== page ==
Talk to your employees — and listen. “I encourage my team leaders to seek out feedback and to make sure they actively listen,” says Jason Brown, founder and CEO of ApprovedCosts.com. Not only does this show employees that they’re valuable, but it sets the stage for any conversations they might need to bring up about their burnout and what they need to address it.
Just because your employees feel heard doesn’t mean that every subject is easy to talk about.
Create an honest and transparent company culture around mental health. Just because your employees feel heard doesn’t mean that every subject is easy to talk about. By focusing on transparency around mental health, mortgage broker Alan Harder encourages an environment in which his employees feel safe and welcome bringing up mental health issues with management.
“When an employee is overworked and on the verge of burnout, they may believe that bringing it up with their bosses is too personal,” he says. “It’s critical to establish open lines of communication about mental health in the workplace and to reassure employees that they can address problems without fear of retaliation — from coworkers and managers alike.”
Make burnout reduction a management issue. “When you deliberately choose great leaders, they develop patterns of providing guidance, encouragement, and assistance, as well as assisting staff in striking the proper work-life balance,” says Olivia Tan of CocoFax.
By selecting excellent managers who understand that their job is just as much about managing their employee’s happiness as their performance, they’ll naturally cultivate a workplace that minimizes burnout.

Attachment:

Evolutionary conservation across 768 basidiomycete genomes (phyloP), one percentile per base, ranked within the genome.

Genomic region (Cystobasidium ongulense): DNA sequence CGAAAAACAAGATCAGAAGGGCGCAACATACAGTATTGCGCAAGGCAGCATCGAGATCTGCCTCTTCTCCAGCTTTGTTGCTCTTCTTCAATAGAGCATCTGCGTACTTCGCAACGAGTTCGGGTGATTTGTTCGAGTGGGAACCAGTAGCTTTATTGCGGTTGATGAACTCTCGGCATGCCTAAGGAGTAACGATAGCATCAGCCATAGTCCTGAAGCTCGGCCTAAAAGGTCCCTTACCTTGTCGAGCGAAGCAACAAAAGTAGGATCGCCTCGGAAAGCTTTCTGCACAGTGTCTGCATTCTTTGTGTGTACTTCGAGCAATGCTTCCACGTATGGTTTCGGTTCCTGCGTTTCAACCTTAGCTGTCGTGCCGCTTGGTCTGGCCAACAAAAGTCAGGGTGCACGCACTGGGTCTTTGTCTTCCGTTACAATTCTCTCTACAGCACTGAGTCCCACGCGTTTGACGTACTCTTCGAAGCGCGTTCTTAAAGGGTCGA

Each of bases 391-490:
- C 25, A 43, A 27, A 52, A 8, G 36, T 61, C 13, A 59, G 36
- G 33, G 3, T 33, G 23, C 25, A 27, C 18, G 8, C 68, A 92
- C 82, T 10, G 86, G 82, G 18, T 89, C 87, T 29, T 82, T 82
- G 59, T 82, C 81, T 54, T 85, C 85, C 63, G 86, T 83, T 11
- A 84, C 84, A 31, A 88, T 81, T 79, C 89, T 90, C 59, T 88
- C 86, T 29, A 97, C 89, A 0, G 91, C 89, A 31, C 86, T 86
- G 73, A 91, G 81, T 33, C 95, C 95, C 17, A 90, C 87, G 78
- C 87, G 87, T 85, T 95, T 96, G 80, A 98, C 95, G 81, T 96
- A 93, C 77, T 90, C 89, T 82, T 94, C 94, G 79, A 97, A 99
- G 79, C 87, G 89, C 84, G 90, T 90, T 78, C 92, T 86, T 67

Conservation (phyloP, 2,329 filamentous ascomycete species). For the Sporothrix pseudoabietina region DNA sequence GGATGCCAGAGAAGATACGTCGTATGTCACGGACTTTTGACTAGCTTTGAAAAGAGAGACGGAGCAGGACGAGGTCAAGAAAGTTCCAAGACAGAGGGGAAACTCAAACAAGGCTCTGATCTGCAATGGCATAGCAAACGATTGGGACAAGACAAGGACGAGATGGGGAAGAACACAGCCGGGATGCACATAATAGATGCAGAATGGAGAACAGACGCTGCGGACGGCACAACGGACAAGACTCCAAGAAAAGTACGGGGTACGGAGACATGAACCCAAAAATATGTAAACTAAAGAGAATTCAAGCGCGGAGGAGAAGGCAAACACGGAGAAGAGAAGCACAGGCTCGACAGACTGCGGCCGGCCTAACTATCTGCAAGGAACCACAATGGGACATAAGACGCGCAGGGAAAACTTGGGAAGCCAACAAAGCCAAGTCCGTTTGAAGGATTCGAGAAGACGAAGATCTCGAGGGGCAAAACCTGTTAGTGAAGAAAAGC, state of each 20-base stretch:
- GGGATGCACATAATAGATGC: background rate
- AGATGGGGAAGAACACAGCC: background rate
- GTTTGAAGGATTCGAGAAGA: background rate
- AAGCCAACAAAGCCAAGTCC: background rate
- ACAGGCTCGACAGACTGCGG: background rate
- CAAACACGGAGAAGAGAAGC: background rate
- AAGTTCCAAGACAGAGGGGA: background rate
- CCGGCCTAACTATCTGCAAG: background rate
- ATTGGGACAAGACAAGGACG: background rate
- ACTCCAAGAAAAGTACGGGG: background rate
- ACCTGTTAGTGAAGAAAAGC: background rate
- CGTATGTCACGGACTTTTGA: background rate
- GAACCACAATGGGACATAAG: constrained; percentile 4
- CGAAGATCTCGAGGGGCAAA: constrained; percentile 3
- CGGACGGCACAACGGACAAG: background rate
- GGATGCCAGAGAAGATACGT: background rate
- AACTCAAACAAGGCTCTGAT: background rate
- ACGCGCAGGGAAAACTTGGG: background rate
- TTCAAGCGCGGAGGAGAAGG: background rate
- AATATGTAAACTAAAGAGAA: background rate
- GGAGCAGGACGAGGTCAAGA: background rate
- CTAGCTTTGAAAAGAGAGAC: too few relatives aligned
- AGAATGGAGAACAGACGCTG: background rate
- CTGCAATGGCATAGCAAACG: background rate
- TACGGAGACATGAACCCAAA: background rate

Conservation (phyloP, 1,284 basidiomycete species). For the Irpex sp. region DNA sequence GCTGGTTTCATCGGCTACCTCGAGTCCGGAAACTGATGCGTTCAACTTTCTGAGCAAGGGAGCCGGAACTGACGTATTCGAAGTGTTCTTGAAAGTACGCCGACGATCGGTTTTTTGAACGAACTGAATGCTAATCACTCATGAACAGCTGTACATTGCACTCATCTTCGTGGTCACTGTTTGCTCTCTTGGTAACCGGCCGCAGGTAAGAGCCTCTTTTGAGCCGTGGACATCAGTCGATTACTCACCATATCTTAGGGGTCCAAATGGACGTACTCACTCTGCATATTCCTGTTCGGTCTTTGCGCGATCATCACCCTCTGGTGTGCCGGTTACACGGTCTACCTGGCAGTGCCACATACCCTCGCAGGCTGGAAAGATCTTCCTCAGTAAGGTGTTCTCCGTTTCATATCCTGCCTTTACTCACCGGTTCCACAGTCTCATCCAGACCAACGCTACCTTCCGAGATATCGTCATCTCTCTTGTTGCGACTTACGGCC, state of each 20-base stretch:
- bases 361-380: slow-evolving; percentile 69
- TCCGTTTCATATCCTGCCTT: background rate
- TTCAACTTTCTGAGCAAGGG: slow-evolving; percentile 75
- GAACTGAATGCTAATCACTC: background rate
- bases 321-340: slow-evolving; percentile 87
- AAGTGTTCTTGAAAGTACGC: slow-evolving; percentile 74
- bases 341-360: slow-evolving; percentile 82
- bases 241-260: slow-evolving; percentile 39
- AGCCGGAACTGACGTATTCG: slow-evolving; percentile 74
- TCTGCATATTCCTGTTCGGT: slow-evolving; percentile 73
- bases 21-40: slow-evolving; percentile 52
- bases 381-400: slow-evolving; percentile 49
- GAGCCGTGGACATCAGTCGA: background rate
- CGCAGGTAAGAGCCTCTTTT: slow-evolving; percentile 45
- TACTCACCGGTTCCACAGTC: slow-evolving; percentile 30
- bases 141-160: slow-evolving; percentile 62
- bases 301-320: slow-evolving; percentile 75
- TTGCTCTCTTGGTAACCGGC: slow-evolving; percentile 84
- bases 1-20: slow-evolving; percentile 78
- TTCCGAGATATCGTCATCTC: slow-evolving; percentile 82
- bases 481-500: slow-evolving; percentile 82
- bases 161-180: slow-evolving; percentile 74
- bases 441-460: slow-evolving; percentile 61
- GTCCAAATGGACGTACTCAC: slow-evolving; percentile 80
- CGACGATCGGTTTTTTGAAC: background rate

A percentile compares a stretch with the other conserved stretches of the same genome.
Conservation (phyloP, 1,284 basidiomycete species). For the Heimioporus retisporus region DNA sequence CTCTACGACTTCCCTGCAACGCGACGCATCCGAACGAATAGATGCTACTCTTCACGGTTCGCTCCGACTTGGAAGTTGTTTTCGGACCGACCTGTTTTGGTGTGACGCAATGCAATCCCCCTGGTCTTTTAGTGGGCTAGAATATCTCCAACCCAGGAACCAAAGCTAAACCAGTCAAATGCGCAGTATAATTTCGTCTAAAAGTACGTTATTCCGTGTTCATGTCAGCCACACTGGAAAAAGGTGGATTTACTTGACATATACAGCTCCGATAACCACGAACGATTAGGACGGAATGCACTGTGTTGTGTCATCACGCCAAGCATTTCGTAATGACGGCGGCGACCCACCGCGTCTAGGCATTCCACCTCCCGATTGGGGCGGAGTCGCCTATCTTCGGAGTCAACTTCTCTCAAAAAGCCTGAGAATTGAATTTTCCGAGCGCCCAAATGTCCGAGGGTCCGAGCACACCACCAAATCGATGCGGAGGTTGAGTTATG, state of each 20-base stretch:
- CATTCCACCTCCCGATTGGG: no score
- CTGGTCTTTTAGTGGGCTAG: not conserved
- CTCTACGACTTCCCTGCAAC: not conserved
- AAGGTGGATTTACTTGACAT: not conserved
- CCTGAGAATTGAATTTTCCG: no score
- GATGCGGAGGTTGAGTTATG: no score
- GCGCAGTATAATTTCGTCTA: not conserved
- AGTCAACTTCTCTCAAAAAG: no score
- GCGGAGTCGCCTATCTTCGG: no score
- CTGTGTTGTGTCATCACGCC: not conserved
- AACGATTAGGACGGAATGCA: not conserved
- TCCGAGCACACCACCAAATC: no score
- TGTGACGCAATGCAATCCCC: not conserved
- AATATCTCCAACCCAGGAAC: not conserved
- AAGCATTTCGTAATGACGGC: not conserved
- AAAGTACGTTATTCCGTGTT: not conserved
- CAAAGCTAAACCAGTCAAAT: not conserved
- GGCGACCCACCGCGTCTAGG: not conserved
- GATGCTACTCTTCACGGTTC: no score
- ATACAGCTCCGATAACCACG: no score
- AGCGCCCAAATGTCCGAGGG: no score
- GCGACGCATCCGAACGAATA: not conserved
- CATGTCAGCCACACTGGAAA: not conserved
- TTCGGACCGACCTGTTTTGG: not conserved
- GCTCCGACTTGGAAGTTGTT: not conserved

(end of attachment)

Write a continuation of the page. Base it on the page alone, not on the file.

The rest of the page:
Allow for short-notice time off. The thing with employee burnout is that it can come at you fast. Employees might not realize they need a day off until that day has arrived. In order to accommodate that need, Milosz Krasinski, managing director at Chilli Fruit, has introduced what he calls “duvet days.”
He explains that, “three times a year, each employee may choose to take a day off (in addition to their normal annual leave) without the usual notice if they feel that they just need a break,” he says. “Feedback from my employees is that this has really helped them to cope with what has been a strange and unsettling situation” this year.
What to do if your employee is burned out?
There are two things to do when you have a burned out employee. First, find ways to give the person the time off and other support needed to recharge. Second, figure out what led to that burnout in the first place and construct ways to prevent it from happening again in the future — both with that individual employee and across the company.
Burnout is not new, but the pandemic has certainly exacerbated it. Now is the time to evaluate how your employees are doing, how burned out they are, and to begin putting systems in place to better mitigate employee burnout. If you don’t, your team will eventually start eyeing the door and you’ll find yourself struggling to keep talent.
Here’s what you need to know:
- Burnout is defined as physical or emotional exhaustion and often has a negative impact on employee performance.
- The COVID-19 pandemic has exacerbated the problem of employee burnout.
- While the causes of burnout are complex, it’s important to address workplace issues to mitigate burnout.